After Sunday’s 7-1 loss, the Nats’ two most reliable bullpen arms, Daniel Hudson and Sean Doolittle, separately described the rout in D.C. in similar terms: Hudson said that Washington “got our teeth kicked in a little bit”; Doolittle said that his team had been “popped in the mouth.” Together, the pair combined for 2 2/3 innings of D.C.’s third lousy night in a row. Hudson gave up the last three of Houston’s seven runs; the other four came from a pair of two-run home runs surrendered by Joe Ross, who was called in to pitch after Max Scherzer was scratched due to neck tightness—a disaster in and of itself that sets up Scherzer, pending recovery, to start Game 7, should his team make it that far.
But the bigger problem throughout the Nats’ dreadful weekend was the question of where the team’s offense went. After beating the Astros by an aggregate 17–7 through the series’ first two games, they mustered just a single run in each of the three that followed. “We just couldn’t get anything going against Gerrit,” first baseman Ryan Zimmerman said after the game of the Astros’ ace, Gerrit Cole. Fair enough, considering Cole is one of the most reliably fearsome pitchers in the game—but then again, the team rang him up for five earned runs on eight hits in their last encounter, just five days previous.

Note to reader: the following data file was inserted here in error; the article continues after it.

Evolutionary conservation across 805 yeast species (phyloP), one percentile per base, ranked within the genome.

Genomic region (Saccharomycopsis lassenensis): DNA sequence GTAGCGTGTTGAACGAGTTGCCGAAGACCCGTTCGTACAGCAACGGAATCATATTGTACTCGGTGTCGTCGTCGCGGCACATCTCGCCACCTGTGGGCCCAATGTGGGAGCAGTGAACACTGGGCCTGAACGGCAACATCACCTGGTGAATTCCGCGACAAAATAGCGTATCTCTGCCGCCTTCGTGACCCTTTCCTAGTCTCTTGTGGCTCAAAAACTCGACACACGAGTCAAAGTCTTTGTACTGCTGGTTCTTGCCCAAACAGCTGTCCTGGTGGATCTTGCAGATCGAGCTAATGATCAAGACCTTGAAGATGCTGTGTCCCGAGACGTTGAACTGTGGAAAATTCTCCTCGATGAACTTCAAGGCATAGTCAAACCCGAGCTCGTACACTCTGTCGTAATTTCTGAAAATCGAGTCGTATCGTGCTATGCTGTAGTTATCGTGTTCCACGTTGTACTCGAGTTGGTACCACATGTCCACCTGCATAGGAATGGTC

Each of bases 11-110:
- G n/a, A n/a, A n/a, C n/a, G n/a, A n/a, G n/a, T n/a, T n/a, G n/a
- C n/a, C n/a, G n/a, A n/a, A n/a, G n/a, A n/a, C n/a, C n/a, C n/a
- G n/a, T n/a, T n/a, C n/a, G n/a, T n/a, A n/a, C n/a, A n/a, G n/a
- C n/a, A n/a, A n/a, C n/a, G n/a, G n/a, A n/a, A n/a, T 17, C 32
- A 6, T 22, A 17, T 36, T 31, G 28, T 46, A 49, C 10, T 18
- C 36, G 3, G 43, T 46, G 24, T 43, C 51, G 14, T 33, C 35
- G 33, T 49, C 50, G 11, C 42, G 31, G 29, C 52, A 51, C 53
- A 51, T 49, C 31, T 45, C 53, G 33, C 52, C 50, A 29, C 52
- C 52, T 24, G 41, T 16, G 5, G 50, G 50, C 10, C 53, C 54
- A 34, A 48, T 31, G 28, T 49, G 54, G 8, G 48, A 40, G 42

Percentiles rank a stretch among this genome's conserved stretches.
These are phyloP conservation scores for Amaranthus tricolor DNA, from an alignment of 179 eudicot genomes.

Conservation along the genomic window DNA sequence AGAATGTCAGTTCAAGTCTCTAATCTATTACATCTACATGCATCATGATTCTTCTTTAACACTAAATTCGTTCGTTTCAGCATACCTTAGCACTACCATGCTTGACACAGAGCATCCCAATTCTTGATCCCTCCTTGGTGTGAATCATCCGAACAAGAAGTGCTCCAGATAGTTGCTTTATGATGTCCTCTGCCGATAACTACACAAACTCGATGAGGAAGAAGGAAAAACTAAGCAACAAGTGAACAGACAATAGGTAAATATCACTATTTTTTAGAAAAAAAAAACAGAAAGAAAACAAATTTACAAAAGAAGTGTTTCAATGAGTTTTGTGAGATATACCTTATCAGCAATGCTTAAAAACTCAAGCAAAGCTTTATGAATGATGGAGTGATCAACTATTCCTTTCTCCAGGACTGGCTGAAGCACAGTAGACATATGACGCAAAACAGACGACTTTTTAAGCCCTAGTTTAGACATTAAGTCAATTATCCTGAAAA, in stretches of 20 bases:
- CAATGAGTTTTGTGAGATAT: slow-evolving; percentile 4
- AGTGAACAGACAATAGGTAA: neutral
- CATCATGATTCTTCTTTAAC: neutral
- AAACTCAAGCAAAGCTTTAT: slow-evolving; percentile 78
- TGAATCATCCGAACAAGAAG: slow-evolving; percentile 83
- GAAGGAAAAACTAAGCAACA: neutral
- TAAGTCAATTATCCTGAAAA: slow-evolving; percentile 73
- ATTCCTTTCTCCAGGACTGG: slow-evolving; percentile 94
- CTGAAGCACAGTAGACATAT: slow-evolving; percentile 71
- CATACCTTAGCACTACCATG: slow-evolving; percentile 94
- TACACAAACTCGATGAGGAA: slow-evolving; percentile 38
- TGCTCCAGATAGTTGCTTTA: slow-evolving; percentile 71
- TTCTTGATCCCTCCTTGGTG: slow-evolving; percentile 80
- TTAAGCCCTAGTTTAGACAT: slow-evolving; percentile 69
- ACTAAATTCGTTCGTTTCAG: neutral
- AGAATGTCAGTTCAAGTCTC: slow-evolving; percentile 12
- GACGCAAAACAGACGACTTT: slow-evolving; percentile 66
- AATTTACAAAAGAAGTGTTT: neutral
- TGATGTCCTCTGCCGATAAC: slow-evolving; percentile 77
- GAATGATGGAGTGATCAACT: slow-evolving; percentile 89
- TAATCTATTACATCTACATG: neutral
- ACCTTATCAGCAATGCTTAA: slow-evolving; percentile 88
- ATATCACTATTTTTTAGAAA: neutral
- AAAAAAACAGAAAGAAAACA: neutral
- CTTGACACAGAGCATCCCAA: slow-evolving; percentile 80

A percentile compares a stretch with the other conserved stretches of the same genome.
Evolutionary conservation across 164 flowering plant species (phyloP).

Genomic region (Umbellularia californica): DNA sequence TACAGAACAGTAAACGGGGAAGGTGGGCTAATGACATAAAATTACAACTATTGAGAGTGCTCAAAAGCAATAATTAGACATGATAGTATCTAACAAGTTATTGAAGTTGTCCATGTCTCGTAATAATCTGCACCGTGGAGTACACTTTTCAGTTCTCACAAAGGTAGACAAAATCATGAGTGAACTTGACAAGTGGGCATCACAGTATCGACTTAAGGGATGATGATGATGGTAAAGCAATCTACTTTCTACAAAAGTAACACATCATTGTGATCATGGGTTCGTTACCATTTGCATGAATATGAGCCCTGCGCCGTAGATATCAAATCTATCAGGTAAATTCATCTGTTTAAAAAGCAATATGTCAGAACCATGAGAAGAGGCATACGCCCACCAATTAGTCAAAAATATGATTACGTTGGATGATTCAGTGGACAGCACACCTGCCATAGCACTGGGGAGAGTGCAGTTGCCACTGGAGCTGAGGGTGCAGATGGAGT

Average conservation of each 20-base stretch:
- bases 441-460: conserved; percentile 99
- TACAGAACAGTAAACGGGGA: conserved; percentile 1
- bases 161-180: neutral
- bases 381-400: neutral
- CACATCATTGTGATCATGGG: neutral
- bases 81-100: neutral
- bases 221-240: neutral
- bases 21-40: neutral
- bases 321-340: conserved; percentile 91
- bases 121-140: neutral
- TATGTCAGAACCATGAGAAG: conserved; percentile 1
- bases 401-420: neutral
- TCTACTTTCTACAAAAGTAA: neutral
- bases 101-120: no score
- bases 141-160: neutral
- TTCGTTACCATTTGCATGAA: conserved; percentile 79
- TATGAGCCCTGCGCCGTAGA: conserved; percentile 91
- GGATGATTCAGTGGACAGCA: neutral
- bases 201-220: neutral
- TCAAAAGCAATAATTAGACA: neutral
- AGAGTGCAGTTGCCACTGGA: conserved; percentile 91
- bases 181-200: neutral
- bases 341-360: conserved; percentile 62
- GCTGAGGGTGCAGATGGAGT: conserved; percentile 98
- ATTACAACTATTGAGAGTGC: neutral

The Nationals have, of course, yet to lose any of the three elimination games they’ve faced so far this postseason. The defining narrative of the 2019 Nationals, one proudly adopted by players, team leadership, and fans alike, is that this is a team that thrives with its back against the wall, that the 19-31 start to the season christened enduring underdog status. If the Nationals are indeed underdogs now, facing two do-or-die games on the road—well, so were they one week ago when they first arrived in Houston, starting the World Series as the least-favored contender in 12 years. So were they in Los Angeles, when Clayton Kershaw entered in relief with a two-run lead to close out Game 5 of the NLDS, and so were they at Nats Park, when lights-out closer Josh Hader entered the wild-card game intent on protecting the Brewers’ two-run, eighth-inning lead. And each time, they stuck with the slogan they adopted after that slow start: They stayed in the fight and won.